The old man had been drunk when Graham showed up at his door with two armfuls of groceries from the Kroger in Hollow River, enough food and supplies to get them through another week without having to see each other. Pale, coughing almost uncontrollably, hurling obscenities between breaths, and waving a nearly empty bottle of Budweiser in his face, Lee Gordon had laid the blame on his son for the pain and chronic sickness he now suffered. It was Graham’s fault that his mother was gone. It was Graham’s fault that he’d had to work so hard all his life to provide for them both. It was Graham who had driven him to drink. Graham who was responsible for the smoking that had damaged his lungs so severely. The ungrateful brat had never been any help to him. He had never been anything but a waste of space.
These were all things the younger man had heard before. When Lee Gordon went into a drunken rage, it was like a needle stuck in a groove on a vinyl record. He repeated the same insults and accusations, as loud as his ruined respiratory system would allow and for as long as his target would stand there and take it. Most of the time, Graham quietly walked out, locking the door behind him and allowing the old man to continue ranting at him from inside. On this night, as he stood in the open doorway of the house with two armloads of groceries, the anger boiling up from inside him had become too hot for him to back down.
“Where’d you get the beer, dad?” he had shouted at his father over the tirade, setting the grocery bags down just inside the door, the same spot where his dog Butch had once let go of his bladder and then lost his life for it. “Who is bringing you the fucking beer? You know you’re not supposed to have it.”
The old man either hadn’t heard or pretended not to have heard him. He continued shouting at Graham instead, inching the bottle of suds in his hand ever closer to the bridge of the younger man’s nose as he railed. Looking back, Graham now thought it might have been that act that had ultimately sent him over the edge, the closing in of his father’s brutal hand: the hand that had punched him and pulled at him so many times over the years, the hand that he’d never had the strength to hit back at when it neared. Until now.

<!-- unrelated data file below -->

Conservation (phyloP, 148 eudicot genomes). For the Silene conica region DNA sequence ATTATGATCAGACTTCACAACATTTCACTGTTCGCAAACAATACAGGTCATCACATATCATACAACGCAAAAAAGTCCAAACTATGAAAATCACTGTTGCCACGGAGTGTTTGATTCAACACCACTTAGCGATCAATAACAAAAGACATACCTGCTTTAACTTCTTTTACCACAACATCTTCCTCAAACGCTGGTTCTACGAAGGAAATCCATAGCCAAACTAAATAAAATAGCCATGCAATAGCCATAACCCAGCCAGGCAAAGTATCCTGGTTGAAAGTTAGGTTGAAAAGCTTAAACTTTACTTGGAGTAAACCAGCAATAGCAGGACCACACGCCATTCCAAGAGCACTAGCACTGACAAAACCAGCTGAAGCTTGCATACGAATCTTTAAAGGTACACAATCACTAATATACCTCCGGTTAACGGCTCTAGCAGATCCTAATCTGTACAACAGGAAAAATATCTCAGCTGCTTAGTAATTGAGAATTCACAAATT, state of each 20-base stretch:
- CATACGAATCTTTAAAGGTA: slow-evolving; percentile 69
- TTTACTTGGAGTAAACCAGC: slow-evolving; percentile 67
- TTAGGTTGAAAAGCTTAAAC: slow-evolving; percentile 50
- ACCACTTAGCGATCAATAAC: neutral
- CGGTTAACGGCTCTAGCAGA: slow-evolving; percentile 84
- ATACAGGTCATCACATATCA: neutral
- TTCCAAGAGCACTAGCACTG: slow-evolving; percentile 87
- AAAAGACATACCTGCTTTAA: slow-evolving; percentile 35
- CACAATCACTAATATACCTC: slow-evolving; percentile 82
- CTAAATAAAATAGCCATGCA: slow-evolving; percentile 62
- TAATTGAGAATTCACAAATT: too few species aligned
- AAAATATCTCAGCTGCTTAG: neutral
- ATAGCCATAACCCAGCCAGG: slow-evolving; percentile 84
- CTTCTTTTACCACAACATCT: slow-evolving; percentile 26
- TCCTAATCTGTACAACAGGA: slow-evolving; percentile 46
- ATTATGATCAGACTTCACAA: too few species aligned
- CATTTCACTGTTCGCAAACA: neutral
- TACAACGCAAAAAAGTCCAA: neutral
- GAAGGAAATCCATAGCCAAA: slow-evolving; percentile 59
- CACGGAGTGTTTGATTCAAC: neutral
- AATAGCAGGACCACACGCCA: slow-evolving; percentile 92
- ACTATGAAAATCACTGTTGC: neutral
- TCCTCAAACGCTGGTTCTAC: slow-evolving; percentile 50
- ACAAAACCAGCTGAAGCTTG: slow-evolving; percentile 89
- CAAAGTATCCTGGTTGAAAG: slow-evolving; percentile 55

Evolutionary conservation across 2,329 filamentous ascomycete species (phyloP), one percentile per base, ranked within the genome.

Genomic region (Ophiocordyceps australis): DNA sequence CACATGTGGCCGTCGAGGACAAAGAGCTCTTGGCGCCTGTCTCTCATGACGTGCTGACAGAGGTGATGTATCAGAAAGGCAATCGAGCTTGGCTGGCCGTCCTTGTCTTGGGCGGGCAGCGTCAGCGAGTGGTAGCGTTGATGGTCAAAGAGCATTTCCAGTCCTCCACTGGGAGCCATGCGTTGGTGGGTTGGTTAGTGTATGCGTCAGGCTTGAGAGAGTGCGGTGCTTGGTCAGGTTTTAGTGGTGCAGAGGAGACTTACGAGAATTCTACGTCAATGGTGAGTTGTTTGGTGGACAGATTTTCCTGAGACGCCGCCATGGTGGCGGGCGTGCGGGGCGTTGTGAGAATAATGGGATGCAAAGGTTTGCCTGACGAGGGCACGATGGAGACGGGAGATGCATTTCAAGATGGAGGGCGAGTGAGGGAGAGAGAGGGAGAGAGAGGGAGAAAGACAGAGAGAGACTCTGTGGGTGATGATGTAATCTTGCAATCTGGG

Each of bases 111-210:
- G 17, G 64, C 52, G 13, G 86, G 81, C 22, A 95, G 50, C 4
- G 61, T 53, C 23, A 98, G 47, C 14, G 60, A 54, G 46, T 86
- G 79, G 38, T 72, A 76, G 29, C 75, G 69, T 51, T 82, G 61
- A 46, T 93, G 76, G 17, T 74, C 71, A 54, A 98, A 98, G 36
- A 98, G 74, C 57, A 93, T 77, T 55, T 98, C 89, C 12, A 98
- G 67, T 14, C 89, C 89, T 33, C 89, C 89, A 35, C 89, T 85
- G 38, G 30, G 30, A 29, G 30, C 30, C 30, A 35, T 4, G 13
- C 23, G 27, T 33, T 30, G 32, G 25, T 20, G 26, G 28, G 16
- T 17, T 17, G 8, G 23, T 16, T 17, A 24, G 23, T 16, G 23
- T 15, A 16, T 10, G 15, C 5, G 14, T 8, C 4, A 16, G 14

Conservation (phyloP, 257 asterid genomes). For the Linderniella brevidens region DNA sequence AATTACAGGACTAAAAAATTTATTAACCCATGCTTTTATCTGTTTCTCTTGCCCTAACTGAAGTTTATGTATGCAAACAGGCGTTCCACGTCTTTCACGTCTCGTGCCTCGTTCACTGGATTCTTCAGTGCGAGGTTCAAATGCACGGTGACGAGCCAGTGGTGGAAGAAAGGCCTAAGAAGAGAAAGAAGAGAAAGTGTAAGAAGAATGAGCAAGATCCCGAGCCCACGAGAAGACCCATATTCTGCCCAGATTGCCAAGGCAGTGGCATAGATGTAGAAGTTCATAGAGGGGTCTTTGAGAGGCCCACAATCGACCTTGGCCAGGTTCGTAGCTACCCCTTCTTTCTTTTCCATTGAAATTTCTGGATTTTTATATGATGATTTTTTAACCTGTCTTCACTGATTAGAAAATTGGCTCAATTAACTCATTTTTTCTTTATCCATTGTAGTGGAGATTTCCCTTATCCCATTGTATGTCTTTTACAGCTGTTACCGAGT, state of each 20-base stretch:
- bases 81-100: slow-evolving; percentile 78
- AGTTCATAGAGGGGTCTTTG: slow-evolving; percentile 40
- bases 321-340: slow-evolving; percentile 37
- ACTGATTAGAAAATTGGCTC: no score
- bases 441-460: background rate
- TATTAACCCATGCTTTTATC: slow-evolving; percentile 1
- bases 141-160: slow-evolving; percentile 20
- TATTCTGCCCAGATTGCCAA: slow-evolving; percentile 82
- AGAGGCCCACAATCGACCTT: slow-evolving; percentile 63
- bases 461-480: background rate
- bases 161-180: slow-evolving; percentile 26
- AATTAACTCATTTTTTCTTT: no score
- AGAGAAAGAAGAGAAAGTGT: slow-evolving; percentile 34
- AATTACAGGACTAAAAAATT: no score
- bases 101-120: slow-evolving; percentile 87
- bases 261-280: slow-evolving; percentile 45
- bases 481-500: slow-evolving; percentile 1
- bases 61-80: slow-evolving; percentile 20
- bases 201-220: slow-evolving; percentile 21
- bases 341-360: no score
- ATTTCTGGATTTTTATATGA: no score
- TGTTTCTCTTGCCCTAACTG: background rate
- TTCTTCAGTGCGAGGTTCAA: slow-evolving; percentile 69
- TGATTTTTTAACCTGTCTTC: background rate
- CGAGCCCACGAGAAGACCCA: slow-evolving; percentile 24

Suddenly furious, Graham snatched the brown glass bottle from his father’s hand. Lee Gordon, perhaps to his credit, had enough presence of mind to appear momentarily shocked by it. The younger Gordon next grabbed the collar of his father’s button-down work shirt and spun him toward the interior of the old house.
“Where is it?” he screamed in his father’s alcohol-pinked ear. “Where are you hiding this shit? Show me. I’m gonna pour every bit of it down the drain, and then you’re gonna tell me who’s been bringing it to you. Then I’m gonna find them, and I’m gonna rip their throat out. Do you hear me? WHERE IS IT?”
He shoved his father, intending to force him to walk forward, but Lee instead plummeted to his hands and knees on the hardwood floor beneath them. Even through his own anger and hate, Graham could see that the sudden turn of events had badly scared his old man. His arms trembled at his shoulders as he clung to the floor, apparently unable to raise himself back to his feet on his own. Graham set down the beer, grabbed two fistfuls of work shirt at those shoulders, and hoisted his father back to his feet.
“Where is it?” he growled again. Then it dawned on him. The cellar. “You hide it in the fucking cellar, don’t you? Of course, you do. Why wouldn’t you? There’s no reason for anyone to go down there anymore, is there? You don’t have any little kids left here to torment. So let’s just go have ourselves a look in the cellar.”
Graham stepped around his woozy father, who stood with his eyes half-lidded. The rest of him swayed in gentle circles at the ankle, trying to maintain his balance. The younger Gordon unlatched the cellar door and swung it open. He stretched his right arm into the door frame and flipped the light switch into the On position, bathing the dirt floor below with the loud white hum of tube fluorescents. He started to descend alone in search of Lee Gordon’s stash but thought better of it when he remembered that his dad, though dazed by his son’s pushback, was still very much in the throes of drunken rage. As such, Graham was likely to end up trapped down here if he allowed the old man to remain upstairs while he went down. It would be just like him to latch the door behind his nosy son and trap him down here for spite, at least until he felt the first signs of a hangover and needed someone to help him nurse it.